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Thursday, November 8, 2012

Non-Fiction Main Idea

Have extra Time for Kids or Scholastic News pages cluttering your room? I have the perfect activity for you! (and if you have neither, you can easily go to or a similar site and print off kid friendly articles, like I did, for this project!) My kids usually do fairly well determining the main idea of a fiction passage or story using the poster I shared HERE. Determining the main idea of non-fiction articles and books becomes a little bit more tricky for some of my students. Although I do eventually teach the 5 "W"s when we move into summarizing, I initially introduce non-fiction main idea with this concept.

It's not as overwhelming as all 5 of the "W"s and the kids are usually pretty good at remembering the little saying.  I WILL also emphasize that the "why" can also be "how" in some cases.  We then talk about how a lot of the time, a title of a non-fiction piece of writing will often give you a broad idea of the main idea.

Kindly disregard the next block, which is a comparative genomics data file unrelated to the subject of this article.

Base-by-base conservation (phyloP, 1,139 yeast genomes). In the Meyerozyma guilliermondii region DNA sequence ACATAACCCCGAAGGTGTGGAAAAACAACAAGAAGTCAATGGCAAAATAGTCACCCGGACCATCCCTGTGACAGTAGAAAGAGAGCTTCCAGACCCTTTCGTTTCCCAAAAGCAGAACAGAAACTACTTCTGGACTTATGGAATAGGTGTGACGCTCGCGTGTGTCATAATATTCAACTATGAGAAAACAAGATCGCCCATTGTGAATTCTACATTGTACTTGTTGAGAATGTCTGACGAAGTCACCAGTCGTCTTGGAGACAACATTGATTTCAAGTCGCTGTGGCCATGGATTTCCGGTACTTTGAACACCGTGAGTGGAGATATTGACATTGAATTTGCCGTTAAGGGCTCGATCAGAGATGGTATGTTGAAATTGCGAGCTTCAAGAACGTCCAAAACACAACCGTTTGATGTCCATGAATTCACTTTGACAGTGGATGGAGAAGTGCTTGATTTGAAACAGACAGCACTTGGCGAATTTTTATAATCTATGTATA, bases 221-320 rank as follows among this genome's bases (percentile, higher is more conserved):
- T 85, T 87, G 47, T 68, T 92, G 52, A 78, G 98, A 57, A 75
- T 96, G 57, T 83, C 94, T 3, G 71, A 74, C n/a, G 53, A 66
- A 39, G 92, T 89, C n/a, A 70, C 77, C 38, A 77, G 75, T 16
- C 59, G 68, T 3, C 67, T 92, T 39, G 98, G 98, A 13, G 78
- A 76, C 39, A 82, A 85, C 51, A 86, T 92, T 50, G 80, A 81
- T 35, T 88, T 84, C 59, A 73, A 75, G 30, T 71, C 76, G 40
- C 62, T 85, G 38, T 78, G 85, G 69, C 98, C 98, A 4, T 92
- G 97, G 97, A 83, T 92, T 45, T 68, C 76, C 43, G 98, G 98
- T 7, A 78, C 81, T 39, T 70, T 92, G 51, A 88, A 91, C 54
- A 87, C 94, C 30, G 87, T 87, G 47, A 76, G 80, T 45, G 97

To practice non-fiction main idea, I cut out a bunch of old Time For Kids and Scholastic News Articles and then printed some off the internet as well.  I cut all of the titles off, fold a piece of construction paper in half, and then glue the article itself on the front flap and the title on the inside flap.  I paperclip the flaps together, and number each article.  The kids are then charged with re-writing the title of each article to represent the main idea of the article.  (I also explain that sometimes the real articles have "catchy" titles, so I let the kids write two titles if they want to--a main idea statement title, and a catchy title that encompasses the main idea).  When the kids are done, they can take a look at the title on the inside and then move on to the next one.

The kids have always enjoyed this, and they often see it as a challenge to come up with a title as appropriate as possible (and then have fun coming up with a catchy one, too).  I have used it for years, and by the end of the stack, the students are excellent at writing main idea statements.